Let me set the scene….
It is March 7, 1996, and Michael Jordan is dominating the NBA. His Chicago Bulls are on their way to a record-setting 72-10 season and have just won their 54th game against the Detroit Pistons. Michael had 53 points that game while wearing the most beautiful Air Jordan ever, the “Concord” Air Jordan XI. The shoe is as iconic as Michael Jordan is.
Yet somehow on that night, his cultural impact paled in comparison to a sophomore at Georgetown University.
On that very same night, Allen Iverson and his No. 2 seed Hoyas started the Big East Tournament against the No. 7 seed Miami Hurricanes. The Hoyas would win 92-62 because of the amazing play of Allen I, who had 38 points. However, it wasn’t his play that made him a cultural icon that night; it was his footwear selection.
Allen, like Mike, wore the Air Jordan XI “Concord.”
As great as Iverson’s game was it was his pair of XIs that took the spectacle. Even though the XI is technically a “black and white” shoe, it still has the boldness of any hero colorway for a shoe. It pops off any court on any television…let alone Madison Square Garden, the mecca of basketball, where the Big East Tournament was being hosted. AI’s game, that court, and those shoes combined to create a moment that really hadn’t been seen in college basketball.
The Hoyas would go on to play No. 1-seeded UConn in the tournament final. Iverson and his team put up everything they possibly could that night and lost to the Huskies, 75-74. Iverson wore the XI in that game as well and ironically enough he was guarding future Jordan Brand endorsee Ray Allen as Ray Ray hit the memorable game-winning shot.
Losing that tournament didn’t take anything away from Iverson, though. It merely set the standard for what he would become and represent.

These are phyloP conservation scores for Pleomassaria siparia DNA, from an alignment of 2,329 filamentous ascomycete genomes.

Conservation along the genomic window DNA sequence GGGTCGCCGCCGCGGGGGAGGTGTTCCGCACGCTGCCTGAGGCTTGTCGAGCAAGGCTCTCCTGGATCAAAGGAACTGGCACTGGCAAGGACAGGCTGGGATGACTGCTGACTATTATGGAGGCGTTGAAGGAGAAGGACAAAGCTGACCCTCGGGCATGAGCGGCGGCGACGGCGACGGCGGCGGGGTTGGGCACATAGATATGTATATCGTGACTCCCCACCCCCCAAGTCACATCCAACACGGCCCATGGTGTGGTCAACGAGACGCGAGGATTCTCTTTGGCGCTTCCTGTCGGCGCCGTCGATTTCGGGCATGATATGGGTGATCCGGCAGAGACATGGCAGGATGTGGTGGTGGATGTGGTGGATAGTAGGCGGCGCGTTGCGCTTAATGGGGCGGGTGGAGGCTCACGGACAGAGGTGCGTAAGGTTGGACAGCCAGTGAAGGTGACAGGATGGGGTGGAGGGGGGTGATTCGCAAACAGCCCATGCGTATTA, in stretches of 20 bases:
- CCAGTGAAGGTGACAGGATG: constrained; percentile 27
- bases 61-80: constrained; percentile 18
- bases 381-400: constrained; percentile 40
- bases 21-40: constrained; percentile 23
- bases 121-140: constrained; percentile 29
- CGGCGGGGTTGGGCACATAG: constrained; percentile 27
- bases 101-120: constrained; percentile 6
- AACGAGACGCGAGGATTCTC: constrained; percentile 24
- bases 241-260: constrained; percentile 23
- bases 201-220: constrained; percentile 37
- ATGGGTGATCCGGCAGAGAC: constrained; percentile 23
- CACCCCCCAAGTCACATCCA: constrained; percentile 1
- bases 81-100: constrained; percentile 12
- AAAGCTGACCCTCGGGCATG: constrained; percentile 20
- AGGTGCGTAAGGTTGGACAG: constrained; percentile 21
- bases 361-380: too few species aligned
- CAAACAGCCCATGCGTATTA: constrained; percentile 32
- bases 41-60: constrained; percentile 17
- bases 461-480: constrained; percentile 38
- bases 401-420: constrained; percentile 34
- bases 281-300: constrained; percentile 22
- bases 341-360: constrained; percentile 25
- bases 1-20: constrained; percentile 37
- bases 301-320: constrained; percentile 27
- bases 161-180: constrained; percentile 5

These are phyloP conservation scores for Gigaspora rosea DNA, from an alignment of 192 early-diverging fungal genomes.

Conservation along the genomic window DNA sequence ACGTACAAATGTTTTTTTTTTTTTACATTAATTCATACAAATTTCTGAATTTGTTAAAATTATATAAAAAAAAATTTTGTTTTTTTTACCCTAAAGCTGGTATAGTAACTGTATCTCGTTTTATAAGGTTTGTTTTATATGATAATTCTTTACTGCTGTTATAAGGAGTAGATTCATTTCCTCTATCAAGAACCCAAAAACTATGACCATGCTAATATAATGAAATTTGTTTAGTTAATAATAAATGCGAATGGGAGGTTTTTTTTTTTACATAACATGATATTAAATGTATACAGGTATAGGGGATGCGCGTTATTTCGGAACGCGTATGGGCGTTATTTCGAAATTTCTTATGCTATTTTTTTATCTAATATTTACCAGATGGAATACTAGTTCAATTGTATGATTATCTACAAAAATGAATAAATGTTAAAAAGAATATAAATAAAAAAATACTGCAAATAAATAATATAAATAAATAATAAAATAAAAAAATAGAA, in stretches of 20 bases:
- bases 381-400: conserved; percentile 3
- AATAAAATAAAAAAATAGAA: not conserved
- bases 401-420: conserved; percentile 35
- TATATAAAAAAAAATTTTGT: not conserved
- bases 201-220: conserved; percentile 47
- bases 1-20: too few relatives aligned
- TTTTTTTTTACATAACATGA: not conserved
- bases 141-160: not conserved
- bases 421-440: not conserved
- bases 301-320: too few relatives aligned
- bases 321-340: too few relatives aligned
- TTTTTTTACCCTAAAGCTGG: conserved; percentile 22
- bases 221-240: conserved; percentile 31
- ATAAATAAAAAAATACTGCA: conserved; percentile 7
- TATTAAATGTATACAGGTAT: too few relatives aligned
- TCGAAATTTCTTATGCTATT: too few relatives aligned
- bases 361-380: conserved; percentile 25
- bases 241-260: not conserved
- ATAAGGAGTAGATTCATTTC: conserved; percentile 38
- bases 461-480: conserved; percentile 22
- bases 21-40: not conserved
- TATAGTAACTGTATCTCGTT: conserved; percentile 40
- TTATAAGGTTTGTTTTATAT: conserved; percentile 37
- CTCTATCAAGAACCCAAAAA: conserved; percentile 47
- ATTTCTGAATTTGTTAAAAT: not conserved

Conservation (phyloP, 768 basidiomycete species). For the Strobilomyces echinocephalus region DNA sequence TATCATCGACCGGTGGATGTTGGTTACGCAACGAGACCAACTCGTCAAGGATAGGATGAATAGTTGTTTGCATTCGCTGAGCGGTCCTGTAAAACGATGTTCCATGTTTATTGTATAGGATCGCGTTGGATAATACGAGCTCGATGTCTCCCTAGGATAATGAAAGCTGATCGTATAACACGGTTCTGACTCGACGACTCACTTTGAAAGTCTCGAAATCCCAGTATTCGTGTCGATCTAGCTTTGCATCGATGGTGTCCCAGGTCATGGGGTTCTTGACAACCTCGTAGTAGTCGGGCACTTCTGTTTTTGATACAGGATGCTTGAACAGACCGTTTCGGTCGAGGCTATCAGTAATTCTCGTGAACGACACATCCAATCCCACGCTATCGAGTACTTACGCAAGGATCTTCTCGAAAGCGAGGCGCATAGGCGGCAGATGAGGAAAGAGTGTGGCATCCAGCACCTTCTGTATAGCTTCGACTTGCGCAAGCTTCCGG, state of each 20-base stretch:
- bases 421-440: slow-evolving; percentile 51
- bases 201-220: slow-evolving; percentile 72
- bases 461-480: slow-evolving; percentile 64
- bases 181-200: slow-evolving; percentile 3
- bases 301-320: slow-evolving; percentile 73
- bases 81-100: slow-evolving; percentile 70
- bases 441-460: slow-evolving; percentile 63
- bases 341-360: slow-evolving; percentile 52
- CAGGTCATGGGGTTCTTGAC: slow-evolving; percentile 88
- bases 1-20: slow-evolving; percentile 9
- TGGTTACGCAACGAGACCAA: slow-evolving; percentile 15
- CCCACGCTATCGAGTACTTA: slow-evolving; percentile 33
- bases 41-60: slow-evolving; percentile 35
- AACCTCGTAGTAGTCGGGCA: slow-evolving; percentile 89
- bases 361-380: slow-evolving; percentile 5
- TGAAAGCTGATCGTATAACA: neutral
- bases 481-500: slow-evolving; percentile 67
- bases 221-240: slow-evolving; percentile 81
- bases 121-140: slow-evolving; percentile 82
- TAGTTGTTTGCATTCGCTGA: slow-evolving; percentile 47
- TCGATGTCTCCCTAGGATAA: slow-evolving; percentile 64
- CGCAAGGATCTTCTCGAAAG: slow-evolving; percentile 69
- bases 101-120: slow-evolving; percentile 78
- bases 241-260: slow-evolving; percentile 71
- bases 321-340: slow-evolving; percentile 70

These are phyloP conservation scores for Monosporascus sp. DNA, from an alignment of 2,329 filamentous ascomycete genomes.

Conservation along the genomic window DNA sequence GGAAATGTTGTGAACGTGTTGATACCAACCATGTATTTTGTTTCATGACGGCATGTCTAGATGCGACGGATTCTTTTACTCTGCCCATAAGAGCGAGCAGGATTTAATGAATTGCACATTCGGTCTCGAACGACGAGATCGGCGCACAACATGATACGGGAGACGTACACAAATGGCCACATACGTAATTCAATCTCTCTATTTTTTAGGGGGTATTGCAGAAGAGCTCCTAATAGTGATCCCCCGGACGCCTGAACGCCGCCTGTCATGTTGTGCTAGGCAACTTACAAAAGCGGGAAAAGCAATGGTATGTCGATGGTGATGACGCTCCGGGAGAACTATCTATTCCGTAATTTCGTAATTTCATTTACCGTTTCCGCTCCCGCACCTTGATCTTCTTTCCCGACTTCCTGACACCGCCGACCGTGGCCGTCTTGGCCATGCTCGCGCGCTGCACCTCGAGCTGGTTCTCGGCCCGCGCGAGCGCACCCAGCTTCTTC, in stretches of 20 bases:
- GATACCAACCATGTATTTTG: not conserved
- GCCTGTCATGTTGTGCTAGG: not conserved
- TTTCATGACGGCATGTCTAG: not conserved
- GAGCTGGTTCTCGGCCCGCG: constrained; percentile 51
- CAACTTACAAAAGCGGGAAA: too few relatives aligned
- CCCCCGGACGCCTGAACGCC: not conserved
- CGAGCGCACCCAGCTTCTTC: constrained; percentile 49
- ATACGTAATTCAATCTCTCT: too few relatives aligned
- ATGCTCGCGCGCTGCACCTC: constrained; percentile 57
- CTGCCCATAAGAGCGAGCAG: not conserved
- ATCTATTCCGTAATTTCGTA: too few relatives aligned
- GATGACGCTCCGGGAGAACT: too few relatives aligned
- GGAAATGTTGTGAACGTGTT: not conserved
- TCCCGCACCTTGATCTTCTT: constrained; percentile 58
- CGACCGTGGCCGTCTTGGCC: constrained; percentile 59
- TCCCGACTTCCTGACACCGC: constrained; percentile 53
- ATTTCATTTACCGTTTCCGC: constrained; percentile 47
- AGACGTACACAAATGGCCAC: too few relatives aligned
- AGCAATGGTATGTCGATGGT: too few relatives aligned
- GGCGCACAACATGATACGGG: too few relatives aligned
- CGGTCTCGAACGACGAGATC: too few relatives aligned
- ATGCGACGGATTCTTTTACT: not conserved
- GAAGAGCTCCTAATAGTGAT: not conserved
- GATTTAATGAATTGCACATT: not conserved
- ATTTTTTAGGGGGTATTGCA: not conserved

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Days later on March 15, Georgetown would dominate Mississippi Valley State by almost 40 points in the opening game of the NCAA Tournament. And Iverson? He broke out the “Concord” Jordan XI in front of a national audience, then proceeded to score 31 points on 18 shots in just 25 minutes. Marcus Mann, the opponent’s senior center, told reporters afterward, “It’s just unbelievable how quick he is. It was like he went into another world.”
Iverson’s stylish performance throughout that tournament took his status to another level. Too good, with too much swagger.
“What was different about the NCAA Tournament is that EVERYONE paid attention,” noted sneaker historian and all-around Iverson guru Nick Engvall told me. “In fact, the Monday after the first rounds of the ’96 Tournament, I remember a classmate who wasn’t nearly into sneakers the way I was coming up to me at my locker and asking if I saw Iverson in the Jordans. That’s the perfect example of Iverson in college. Iverson made people pay attention that normally wouldn’t. His wild child reputation, his sneakers, and his unbelievable skills for such an ‘average-sized’ player helped Allen Iverson redefine cool. He made it attainable. And his performance during March Madness was always elevated, which earned him comparisons with MJ. Although I doubt many of those commentators realized AI was wearing MJ’s shoes back then, luckily many of us did.”
Allen Iverson was a lightening rod for controversy and had a thunderous attitude that affected his style of play. Not everyone resonated with his boldness but everyone loved watching it. In many ways, he was a lot like the Air Jordan XI, as it’s bold and brash take as the “tuxedo for the basketball court” was jarring to some people. It shifted the norm for what was common in basketball shoes.
It is my belief Iverson proved to many while wearing that shoe that not only could he lead a team, but he could also lead a signature footwear line.
As fate would have it, his bold style of play earned him a signature shoe his rookie year and eventually a lifetime contract with Reebok.
Interestingly, whether it was a representation of the time or not, there were some resemblances to the XI in his first shoe, The Question. Albeit a far busier pattern, the shoe featured a ghillie construction for the laces, a flowing quarter pattern that led into a dress shoe-shaped toe, as well as a bold color pop and a midsole highlighting the contours of the foot.
By no means was it a copy of the XI but the bold aesthetic harkened back to it.
As a youth, Iverson’s Question sneaker was the first time I saw my classmates hyped up for a signature shoe that wasn’t an Air Jordan. The Question went on to become the most iconic shoe in the Iverson line and helped usher in a new era for Reebok.
You have to wonder what might have been had Allen Iverson signed with the Swoosh and became a Jordan athlete. For one night in the NCAA Tournament, though, we can remember it like a scene from a glorious movie.